Lesson 1: Becoming a Voter Print

downloadIn this lesson, students apply their state’s requirements for registering to vote. Students learn when and how to register, how to complete a voter registration form, and when and how to reregister.

 

Supplemental Materials

We the People: The Citizen & the Constitution student text correlations are offered as examples to use with Citizens, Not Spectators lessons when applicable. A comparable social studies textbook may be adapted for reference as needed.

The Citizens, Not Spectators high school curriculum correlates with the We the People, Level 3, Unit Six, Lesson 33: “What does it mean to be a citizen?” (pp. 250–252) and Lesson 34: “What is the importance of civic engagement to American constitutional democracy?” (pp. 258–59).

 

Suggested Grade Level

 

High school (Grades 9–12)

Estimated Time to Complete

 

50 minutes

Lesson Objectives

 

 

After completing this lesson, students will be able to

  • explain general voting requirements,
  • understand the voter registration requirements and process in their state, and
  • complete a voter registration form.

Vocabulary

  • absentee ballot
  • abstain
  • citizen
  • felony
  • Fifteenth Amendment
  • grandfather clause
  • independent voter
  • mentally incompetent
  • Nineteenth Amendment
  • parole
  • poll tax
  • register
  • suffrage
  • Twenty-fourth Amendment
  • Twenty-sixth Amendment
  • Voting Rights Act of 1965

Materials Needed

Teacher Resources

 

  • Quick Vocabulary (Teacher Resource 1)
  • State Voting Qualifications (Teacher Resource 2)
  • Who Can Register to Vote in the United States? (Teacher Resource 3)
  • Absentee ballot (Teacher Resource 4)

Student Handouts

 

  • Building Our Vocabulary (Student Handout 1)
  • Who Can Register to Vote in the United States? (Student Handout 2)
  • Voter registration forms from your secretary of state’s website or the National Mail Voter Registration Form (Student Handout 3)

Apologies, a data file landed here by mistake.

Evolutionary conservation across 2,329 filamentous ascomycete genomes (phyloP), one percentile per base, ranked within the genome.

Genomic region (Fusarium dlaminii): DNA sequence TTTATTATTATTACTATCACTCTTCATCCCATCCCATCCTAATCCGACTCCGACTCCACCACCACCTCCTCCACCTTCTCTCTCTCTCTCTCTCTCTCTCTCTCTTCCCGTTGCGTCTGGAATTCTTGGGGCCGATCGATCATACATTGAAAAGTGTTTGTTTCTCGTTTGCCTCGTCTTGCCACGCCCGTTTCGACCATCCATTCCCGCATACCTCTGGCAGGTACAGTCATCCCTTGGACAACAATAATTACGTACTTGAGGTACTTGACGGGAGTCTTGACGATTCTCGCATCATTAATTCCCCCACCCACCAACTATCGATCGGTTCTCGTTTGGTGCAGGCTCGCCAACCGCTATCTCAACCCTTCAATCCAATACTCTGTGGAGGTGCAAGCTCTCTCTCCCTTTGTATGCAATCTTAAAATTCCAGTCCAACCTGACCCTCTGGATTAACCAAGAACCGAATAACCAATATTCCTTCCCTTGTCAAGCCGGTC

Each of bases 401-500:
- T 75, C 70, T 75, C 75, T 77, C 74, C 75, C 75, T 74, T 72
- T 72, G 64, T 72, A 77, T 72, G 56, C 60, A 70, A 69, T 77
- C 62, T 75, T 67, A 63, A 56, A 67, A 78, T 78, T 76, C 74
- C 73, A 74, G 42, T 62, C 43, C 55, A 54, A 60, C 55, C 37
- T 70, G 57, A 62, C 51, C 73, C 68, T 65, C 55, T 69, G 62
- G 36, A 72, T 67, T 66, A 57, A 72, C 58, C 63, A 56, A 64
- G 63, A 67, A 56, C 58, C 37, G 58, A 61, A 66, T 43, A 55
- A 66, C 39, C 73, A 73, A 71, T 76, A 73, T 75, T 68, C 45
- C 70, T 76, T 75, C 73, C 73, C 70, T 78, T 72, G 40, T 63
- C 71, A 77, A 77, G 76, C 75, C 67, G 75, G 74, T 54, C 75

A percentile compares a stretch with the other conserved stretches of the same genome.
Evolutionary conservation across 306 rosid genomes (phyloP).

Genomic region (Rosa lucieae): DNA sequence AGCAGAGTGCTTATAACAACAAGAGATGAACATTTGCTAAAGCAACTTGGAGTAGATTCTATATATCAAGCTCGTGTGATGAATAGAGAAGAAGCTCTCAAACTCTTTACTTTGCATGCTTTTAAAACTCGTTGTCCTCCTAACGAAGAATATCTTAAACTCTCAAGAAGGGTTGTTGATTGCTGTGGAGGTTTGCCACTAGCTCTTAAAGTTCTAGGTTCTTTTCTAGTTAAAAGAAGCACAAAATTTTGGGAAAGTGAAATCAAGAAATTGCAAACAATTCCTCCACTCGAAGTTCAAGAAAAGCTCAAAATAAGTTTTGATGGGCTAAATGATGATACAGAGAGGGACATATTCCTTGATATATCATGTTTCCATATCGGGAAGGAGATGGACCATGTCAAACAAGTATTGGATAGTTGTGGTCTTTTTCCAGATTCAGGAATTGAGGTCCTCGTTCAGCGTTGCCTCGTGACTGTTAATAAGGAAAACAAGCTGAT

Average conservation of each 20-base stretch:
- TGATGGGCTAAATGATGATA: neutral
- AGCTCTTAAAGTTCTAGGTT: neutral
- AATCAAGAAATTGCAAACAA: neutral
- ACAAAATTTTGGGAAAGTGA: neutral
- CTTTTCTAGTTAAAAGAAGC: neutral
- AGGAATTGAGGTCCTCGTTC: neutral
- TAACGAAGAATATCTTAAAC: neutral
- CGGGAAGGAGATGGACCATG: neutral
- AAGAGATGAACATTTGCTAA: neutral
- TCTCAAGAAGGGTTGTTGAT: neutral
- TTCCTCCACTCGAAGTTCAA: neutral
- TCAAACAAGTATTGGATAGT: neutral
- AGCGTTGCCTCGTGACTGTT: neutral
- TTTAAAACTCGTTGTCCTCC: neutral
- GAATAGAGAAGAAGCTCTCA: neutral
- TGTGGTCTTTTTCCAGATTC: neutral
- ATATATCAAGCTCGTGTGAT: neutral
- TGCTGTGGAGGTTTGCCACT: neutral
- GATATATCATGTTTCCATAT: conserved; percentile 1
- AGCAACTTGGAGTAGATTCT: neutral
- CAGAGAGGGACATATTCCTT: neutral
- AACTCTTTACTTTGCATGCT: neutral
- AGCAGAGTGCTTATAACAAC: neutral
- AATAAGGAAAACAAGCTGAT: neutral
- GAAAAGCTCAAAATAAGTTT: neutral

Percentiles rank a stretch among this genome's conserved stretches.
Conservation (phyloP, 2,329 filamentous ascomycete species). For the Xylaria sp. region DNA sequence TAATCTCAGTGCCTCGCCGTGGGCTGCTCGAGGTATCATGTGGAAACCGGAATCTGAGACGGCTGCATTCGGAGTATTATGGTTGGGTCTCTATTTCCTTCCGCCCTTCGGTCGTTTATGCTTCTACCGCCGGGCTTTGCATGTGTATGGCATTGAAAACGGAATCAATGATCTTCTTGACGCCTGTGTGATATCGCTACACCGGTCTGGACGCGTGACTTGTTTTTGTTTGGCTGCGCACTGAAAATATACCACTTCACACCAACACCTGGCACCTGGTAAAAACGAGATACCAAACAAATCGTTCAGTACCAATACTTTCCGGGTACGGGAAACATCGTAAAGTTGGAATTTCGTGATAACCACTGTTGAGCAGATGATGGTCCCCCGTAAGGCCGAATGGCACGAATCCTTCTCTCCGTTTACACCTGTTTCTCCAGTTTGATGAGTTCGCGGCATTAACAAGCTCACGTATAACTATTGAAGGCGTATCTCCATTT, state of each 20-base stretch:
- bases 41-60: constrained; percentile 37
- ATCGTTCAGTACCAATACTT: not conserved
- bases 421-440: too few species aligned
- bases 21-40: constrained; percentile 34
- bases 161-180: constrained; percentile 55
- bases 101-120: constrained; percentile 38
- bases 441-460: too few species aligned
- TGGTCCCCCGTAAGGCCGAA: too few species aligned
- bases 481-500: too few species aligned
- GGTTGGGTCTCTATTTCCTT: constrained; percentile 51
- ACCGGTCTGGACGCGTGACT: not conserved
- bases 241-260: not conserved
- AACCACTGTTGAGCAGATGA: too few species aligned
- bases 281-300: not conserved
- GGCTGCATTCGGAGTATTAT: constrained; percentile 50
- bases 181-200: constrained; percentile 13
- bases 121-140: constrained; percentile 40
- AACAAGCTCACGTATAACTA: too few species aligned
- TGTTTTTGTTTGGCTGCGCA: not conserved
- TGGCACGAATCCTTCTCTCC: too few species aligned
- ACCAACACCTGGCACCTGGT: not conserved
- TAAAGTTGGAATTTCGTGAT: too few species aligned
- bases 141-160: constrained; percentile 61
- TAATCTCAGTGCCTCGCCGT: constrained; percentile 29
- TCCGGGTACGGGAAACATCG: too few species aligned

• Homework assignment for Lesson 2: If an election is scheduled in your community, distribute a Quick Reference Guide or Voter Information Guide to students (one per student).

Textbooks

  • We the People: The Citizen & the Constitution, Level 3, or a comparable social studies text

 

Before the Lesson

 

A week or two before Lesson 1, communicate with the registrar of voters office. Prepare for the lesson by obtaining the following materials and information.

  • Voter Registration Forms (one per student)

You can obtain voter registration forms from the registrar of voters or you can download, print, and photocopy the form from your secretary of state’s website. Another alternative is to use the National Mail Voter Registration Form.

  • Absentee ballot form
  • Determine who can vote by absentee ballot in your state.
  • Determine the date for the simulated election (Lesson 3). The simulated election can be timed to coincide with or precede the general election.
  • If applicable, request Quick Reference Guides or Voter Information Guides and official ballots for the upcoming election in your community or state (one guide and one ballot per student).
  • Request “I Voted” stickers for the simulated election—one for each student in your class.
  • Research your state’s requirements for registering and voting. You can find this information on your secretary of state’s website. You will use this information for Teacher Resource 3.

Review and photocopy all Lesson 1 student handouts and teacher resources.